The narrative we offer is of necessity abbreviated, stylised and simplified. It is not supposed to be a detailed and comprehensive account. Still we believe that the broad contours of our interpretation are correct, and consistent with the historical facts of Government policies and their implementation in the period. The aim of the narrative is to pick out the overall pattern in successive Higher Education and University reforms, and to provide sufficient context for those affected to make sense of the changes which are currently being ushered in at breakneck pace throughout the university sector. These changes have not come out of nowhere. Nor are they just the unplanned, quasi-natural consequences of broader social and historical changes: they are the effects of specific policies aimed at repositioning the UK in respect to the global economy, and of the various audits put in place to monitor their performance.
It is also our intention to paint in a background against which the continuities and differences between Conservative and Labour policies can be understood and assessed. Crudely, put, Conservative reforms under Thatcher and Major paved the way for Blair and Brown’s unashamedly neo-liberal policies. Where the former had been devised and pursued for the sake of getting value for money and making universities more efficient, the latter served the primary aim of increasing the economic return from university research and teaching. Conservative policy was about reducing the economic input, whilst Labour sought to increase the economic output. Under New Labour corporate restructuring was accelerated with a vengeance, due to a sea change in the conception of the UK’s economic competitiveness. Henceforth universities were to become the primary drivers of a new economy. By far the most impressive consequence of three decades of university reform is that UK universities are now regarded by government, by funding councils, and, obligingly, by their own Vice-Chancellors and senior management groups primarily as agencies that offer skills-training for employees and research-and-development options for UK businesses (who have themselves been notoriously lax in both these areas).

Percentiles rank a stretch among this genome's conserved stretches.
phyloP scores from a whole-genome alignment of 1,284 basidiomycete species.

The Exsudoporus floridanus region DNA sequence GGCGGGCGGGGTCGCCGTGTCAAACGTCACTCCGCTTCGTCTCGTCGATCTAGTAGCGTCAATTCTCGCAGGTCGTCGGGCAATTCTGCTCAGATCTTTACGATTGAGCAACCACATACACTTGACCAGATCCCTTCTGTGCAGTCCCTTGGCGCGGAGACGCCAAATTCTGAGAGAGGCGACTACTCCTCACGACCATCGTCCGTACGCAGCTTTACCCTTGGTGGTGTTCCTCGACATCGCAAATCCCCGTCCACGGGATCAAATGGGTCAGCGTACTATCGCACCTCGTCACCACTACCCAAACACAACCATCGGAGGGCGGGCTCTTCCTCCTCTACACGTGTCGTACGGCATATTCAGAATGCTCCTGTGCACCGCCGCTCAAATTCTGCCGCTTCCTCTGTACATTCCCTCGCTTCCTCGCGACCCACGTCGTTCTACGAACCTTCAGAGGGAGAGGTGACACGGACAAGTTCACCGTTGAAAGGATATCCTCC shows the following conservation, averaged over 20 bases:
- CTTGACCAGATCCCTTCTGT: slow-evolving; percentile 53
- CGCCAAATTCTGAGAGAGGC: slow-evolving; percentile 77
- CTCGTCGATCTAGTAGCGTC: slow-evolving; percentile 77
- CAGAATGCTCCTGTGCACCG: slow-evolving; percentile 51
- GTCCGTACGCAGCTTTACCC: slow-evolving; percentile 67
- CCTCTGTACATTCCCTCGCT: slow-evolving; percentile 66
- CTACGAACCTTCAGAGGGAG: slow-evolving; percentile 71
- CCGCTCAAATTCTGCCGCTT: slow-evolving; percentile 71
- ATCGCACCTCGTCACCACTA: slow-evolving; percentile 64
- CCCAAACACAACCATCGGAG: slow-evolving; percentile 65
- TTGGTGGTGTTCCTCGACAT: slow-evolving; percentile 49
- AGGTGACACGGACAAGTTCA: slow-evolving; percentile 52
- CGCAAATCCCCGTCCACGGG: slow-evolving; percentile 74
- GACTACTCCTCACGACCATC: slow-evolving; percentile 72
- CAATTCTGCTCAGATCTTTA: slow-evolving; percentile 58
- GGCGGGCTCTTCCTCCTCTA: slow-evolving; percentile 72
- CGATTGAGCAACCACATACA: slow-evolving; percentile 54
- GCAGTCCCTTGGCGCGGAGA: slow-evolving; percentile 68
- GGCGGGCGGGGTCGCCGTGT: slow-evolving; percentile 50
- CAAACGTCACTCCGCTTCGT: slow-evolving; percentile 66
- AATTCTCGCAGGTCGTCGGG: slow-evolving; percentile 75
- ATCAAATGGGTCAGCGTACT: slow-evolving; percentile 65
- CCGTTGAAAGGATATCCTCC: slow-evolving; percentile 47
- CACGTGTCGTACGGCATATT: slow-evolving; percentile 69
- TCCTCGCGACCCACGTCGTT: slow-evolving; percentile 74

In our view these reforms will have a baneful influence on the epistemic values of the pursuit of truth and knowledge for their own sake and on free intellectual inquiry. These bad consequences will make themselves particularly severely felt in the humanities.